India Economy

Watch out for the Black Money Act

Ritesh Jain | Updated on January 23, 2018 Published on August 02, 2015

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Real estate, among the most fertile grounds for black money, will be affected in a big way



In his Budget speech this year, the Finance Minister acknowledged the limitations under existing law and conveyed the considered decision of the current government to enact a comprehensive new law to deal specifically with undisclosed money held abroad. In accordance, the Undisclosed Foreign Income and Assets (Imposition of Tax) Bill, 2015 (also called the Black Money Bill) was passed by. This Bill has now been passed by Parliament.

The Act has a few key features. One, it makes the possession of undeclared overseas assets (above a nominal amount) a criminal offence. Two, it provides for separate taxation of undisclosed income in relation to foreign income and assets. Three, for wilful attempt to evade tax, the punishment will be stringent.

Also, a more comprehensive Benami Transaction (Prohibition) Bill was passed by the Union Cabinet in May 2015 to curb generation and holding of black money. The Bill (likely to be passed in the monsoon session) provides for attachment and confiscation of benami properties and a fine with imprisonment.

Feeling the pinch

The after-effects are many and are already flowing in. For instance, there is considerable consternation in the promoter community with regard to the Bill as it leaves promoters in a “no-win” situation. If they self-declare their undeclared overseas assets, they stand to lose 60 per cent of these assets (30 per cent tax and 30 per cent penalty). Even after that they are open to prosecution. If promoters don’t voluntarily declare these assets, they are open to criminal prosecution.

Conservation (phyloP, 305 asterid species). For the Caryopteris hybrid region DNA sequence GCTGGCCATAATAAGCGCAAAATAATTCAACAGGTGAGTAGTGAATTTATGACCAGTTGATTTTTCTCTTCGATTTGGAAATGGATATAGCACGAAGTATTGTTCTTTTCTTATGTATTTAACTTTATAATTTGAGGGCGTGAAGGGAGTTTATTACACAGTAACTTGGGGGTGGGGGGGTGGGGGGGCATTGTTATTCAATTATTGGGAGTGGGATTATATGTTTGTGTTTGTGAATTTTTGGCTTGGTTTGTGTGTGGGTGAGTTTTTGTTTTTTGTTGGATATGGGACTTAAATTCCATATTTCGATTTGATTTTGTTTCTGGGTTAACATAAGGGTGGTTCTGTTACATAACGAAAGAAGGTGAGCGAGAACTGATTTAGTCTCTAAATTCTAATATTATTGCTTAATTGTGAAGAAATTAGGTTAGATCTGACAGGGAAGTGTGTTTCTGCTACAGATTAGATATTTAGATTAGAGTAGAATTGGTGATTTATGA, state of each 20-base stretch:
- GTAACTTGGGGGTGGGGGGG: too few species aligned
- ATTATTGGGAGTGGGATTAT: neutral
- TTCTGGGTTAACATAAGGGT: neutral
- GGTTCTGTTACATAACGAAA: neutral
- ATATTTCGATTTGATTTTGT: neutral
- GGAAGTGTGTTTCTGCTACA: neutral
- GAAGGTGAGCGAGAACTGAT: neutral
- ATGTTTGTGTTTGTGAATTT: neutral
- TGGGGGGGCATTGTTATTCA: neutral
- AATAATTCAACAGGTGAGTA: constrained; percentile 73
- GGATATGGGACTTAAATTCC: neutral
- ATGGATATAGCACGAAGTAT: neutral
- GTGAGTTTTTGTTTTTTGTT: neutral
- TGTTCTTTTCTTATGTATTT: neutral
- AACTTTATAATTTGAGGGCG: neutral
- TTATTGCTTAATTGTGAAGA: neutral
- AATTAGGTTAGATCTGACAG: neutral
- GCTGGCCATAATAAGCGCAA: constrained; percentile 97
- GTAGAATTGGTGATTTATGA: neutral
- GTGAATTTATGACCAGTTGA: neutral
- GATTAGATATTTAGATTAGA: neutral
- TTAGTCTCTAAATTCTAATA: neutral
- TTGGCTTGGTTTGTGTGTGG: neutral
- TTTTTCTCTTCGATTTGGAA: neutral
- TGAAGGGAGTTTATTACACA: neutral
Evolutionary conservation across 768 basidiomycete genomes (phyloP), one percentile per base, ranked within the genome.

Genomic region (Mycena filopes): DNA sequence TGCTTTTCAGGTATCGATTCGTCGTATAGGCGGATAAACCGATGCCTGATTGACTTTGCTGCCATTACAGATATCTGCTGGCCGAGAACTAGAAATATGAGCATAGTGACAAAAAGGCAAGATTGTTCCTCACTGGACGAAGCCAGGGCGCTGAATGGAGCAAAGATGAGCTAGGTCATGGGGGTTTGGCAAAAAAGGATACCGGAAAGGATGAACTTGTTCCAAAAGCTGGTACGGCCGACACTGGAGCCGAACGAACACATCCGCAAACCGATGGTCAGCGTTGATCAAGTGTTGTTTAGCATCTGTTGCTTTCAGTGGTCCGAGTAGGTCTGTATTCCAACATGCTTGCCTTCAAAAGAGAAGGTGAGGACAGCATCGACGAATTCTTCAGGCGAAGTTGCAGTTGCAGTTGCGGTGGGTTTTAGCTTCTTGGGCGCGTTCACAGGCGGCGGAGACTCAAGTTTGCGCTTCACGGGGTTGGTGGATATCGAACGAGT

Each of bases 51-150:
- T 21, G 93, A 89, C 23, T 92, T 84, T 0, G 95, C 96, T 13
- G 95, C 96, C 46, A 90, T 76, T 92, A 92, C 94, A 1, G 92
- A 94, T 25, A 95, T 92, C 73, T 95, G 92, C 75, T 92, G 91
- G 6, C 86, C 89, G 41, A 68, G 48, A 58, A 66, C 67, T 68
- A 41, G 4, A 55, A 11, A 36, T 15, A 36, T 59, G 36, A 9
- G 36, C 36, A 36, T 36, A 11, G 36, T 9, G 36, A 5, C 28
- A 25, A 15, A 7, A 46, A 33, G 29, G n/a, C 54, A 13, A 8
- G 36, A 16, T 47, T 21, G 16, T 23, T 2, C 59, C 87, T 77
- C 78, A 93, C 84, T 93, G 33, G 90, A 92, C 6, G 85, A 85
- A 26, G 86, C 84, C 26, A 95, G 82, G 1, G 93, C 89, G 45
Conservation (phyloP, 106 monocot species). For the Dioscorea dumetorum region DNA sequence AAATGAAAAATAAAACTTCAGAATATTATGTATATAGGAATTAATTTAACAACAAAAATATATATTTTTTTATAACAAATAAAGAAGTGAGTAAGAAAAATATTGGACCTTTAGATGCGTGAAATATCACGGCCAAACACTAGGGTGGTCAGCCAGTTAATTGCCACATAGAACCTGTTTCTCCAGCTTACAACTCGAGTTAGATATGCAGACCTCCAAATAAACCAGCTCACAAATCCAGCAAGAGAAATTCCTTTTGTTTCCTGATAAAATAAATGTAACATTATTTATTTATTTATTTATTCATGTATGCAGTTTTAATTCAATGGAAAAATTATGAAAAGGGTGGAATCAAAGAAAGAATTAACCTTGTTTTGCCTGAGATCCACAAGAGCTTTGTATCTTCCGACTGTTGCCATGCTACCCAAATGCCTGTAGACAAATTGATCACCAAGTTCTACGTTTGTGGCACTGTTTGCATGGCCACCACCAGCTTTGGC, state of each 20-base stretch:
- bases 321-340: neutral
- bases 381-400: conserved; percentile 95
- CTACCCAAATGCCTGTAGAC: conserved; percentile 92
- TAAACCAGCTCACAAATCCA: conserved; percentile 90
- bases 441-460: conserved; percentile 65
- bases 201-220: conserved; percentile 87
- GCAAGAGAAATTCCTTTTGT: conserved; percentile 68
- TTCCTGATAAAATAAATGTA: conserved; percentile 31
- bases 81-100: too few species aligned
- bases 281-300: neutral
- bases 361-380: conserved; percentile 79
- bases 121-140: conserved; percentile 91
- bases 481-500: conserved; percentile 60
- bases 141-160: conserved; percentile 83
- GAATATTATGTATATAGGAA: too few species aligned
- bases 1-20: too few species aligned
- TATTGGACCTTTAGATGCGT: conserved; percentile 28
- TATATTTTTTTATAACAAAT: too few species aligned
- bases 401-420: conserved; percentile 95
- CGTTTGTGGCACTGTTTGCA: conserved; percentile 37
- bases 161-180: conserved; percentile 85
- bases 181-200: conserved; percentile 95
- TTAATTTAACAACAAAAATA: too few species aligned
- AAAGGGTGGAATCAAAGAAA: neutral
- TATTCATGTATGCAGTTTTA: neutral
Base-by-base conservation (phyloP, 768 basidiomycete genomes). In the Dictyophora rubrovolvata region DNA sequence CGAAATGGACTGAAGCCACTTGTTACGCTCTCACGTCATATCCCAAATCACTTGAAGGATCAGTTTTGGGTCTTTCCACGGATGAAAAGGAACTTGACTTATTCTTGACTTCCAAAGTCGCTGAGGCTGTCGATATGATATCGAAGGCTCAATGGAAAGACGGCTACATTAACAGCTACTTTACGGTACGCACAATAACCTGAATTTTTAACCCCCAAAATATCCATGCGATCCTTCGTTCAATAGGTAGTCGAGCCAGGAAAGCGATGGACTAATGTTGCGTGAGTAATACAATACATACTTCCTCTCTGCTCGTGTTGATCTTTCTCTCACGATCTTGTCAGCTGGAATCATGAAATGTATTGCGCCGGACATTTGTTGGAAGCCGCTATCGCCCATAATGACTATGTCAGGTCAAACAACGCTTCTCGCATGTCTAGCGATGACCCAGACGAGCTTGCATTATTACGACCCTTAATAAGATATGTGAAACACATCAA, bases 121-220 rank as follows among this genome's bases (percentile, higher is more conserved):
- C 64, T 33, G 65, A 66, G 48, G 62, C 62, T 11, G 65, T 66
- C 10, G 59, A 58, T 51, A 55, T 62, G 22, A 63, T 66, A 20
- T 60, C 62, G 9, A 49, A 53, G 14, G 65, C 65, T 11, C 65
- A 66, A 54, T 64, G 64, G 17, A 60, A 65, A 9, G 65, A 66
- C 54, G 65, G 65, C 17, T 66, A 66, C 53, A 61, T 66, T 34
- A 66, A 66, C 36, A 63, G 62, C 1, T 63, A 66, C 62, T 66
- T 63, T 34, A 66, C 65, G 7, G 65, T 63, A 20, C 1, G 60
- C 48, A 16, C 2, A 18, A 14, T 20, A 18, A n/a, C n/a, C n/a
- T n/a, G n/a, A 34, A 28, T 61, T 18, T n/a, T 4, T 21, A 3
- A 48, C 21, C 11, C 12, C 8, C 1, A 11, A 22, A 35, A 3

Also, real estate, along with gold, has been one of the most fertile grounds for creation and deployment of black money and will be among the most affected. We are already noting that transaction volumes in Mumbai property markets have slowed to a crawl. Not just in second-tier markets like Bhopal, Jaipur, Lucknow and Pune but also in the suburbs of Mumbai and Delhi, house prices already seem to have corrected 15-20 per cent.

As per research firm Liases Foras Realty, inventory for Mumbai and NCR has hit 80-85 months of current sales and with demand remaining subdued, the outlook looks challenging.

Demand for cement and paint has been adversely affected (as per 4Q 2014-15 results).

More bad news will almost certainly emerge, given that the top cement manufacturers are aggressively cutting prices on fewer real estate volumes and this is bound to deteriorate further as the Bill becomes a law.

The real estate sector is in for a double whammy; the positive real rates would gradually lead to channelling of incremental household savings into financial assets; buyers and sellers in primary and secondary market would find it difficult to deal with stricter restrictions and regulatory supervision.

No escape route

As per news flows from multiple sources, thousands of Indian businessmen are heading abroad to escape the clutches of this Bill.

Indian tax experts are creating further distress by saying that just by becoming a non-resident, Indian citizens cannot escape. Apparently, the Government can seize the passport of non-resident Indians who have undeclared assets (from the perspective of the Indian taxman).

My reckoning is that this Bill is a big deal and it will have wide-ranging effects on the economy and on the flow of funds. In the near to medium term, this Bill is likely to create far more pain than most of us are anticipating. Expect lesser liquidity in the real estate market and be prepared for transient pain.

Published on August 02, 2015
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